I followed this using freshly ground spices, served over rice. I didn't bother soaking my lentils, I threw them in and boiled for about 40 minutes. I forgot the milk but it was perfect anyway. I eat lentils several times a week, I'm always looking for new and interesting dishes. This one quickly became my favorite. De-licious. Do taste as you cook so you can adjust spices for your preference.
I like to put in diced carrots and potatoes or sweet potatoes.
This is so tasty and full of flavor, I loved it. Did not give it 5 stars due to having to adjust the recipe. I decreased the water to 2 cups(I cant imagine how soupy it would have been with 4 cups), also I doubled the coriander, turmeric, and cumin. I will make this again.... probably many times. I think I will try it with some Feta occasionally too. Thanks for submitting this recipe.
I took the advice of some of the other reviewers and reduced the amount of water- 4 cups would indeed have been too much. However, I found that 2 cups was not quite enough- by the time the water was all absorbed, the lentils were still a bit tough, so I would recommend 2.5-3 cups. I imagine that 3 cups would give you a bit more of a soupy consistency (great over bowls of rice).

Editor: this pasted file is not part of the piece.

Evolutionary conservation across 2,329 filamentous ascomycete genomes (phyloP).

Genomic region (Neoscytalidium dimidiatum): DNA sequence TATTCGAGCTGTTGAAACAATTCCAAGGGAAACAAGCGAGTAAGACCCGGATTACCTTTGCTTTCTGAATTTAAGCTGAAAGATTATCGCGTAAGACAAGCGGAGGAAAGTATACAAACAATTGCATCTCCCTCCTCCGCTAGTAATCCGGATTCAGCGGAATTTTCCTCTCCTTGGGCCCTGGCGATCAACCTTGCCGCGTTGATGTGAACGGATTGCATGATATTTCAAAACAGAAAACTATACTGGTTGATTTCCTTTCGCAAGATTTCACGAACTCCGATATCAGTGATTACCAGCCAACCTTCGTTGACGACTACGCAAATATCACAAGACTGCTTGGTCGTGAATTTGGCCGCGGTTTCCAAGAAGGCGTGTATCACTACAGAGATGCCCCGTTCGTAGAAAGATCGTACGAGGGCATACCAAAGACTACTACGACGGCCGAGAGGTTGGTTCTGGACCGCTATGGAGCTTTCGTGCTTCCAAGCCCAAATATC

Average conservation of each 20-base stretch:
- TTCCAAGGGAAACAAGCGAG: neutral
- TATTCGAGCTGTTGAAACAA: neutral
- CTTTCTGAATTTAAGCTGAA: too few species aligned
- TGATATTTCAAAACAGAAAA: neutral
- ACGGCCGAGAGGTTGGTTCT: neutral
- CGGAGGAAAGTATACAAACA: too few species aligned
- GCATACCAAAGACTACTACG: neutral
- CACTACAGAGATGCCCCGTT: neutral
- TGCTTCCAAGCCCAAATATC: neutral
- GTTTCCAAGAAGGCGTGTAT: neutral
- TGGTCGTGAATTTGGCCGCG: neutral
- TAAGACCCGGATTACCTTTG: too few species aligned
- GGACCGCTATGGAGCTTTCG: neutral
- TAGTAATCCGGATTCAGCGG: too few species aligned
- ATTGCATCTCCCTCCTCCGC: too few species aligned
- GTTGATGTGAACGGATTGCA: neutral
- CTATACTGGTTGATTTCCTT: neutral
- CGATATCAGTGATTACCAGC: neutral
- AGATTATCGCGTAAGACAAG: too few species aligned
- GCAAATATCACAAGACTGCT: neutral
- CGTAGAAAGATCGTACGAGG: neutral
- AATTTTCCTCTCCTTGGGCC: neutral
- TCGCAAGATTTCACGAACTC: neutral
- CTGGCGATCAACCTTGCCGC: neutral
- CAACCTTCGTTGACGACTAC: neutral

I also took the advice to increase the amount of the spices, and I doubled everything except the cayenne (my husband is a bit sensitive to spicy dishes). However, I would have enjoyed even more flavor, so I would consider adding a bit more of the other spices, too.
We added a squeeze of lemon just before eating, which was tasty. I have also heard that adding salt to uncooked lentils can make them tough, so I waited until closer to the end of their cook time to add salt.
Excellent flavors -- aromatic, spicy, but (as written) mild enough even for less adventurous diners -- well balanced. Like most traditional recipes, this one can be adjusted to the palettes of those you'll be serving.
I do plan to increase the cayenne next time, but still found it delicious. My fiance, who is not picky but doesn't normally eat much, cleaned his plate.
I made only two small changes: first, I used whole rather than ground coriander -- I think I used about two teaspoons worth -- since I had no ground coriander and didn't feel like taking time to grind it. Second, I threw in a can of chick peas, drained, and cooked them with the lentils: not a necessary addition, but they went beautifully with the lentils and spices.
For accompaniment, I steamed about 1/4 of a smallish green cabbage, cut into four chunks, on top of the lentils for the last 6 or 8 minutes. I served the curry with rice, home-made flatbreads, and a modified tzaziki sauce.
In short, Jerry Javed's Pakistani Lentil Curry is guaranteed to become a part of my regularly recipe rotation.
One more caveat -- households of two, such as mine, may want to halve the recipe. It makes a lot! That said, I'm looking forward to lentil curry for breakfast tomorrow morning!
* Percent Daily Values are based on a 2,000 calorie diet.
Pakistani Lentil Curry
Serving Size: 1/2 of a recipe
Servings Per Recipe: 2
Amount Per Serving
** Calories: 481
** Calories from Fat: 133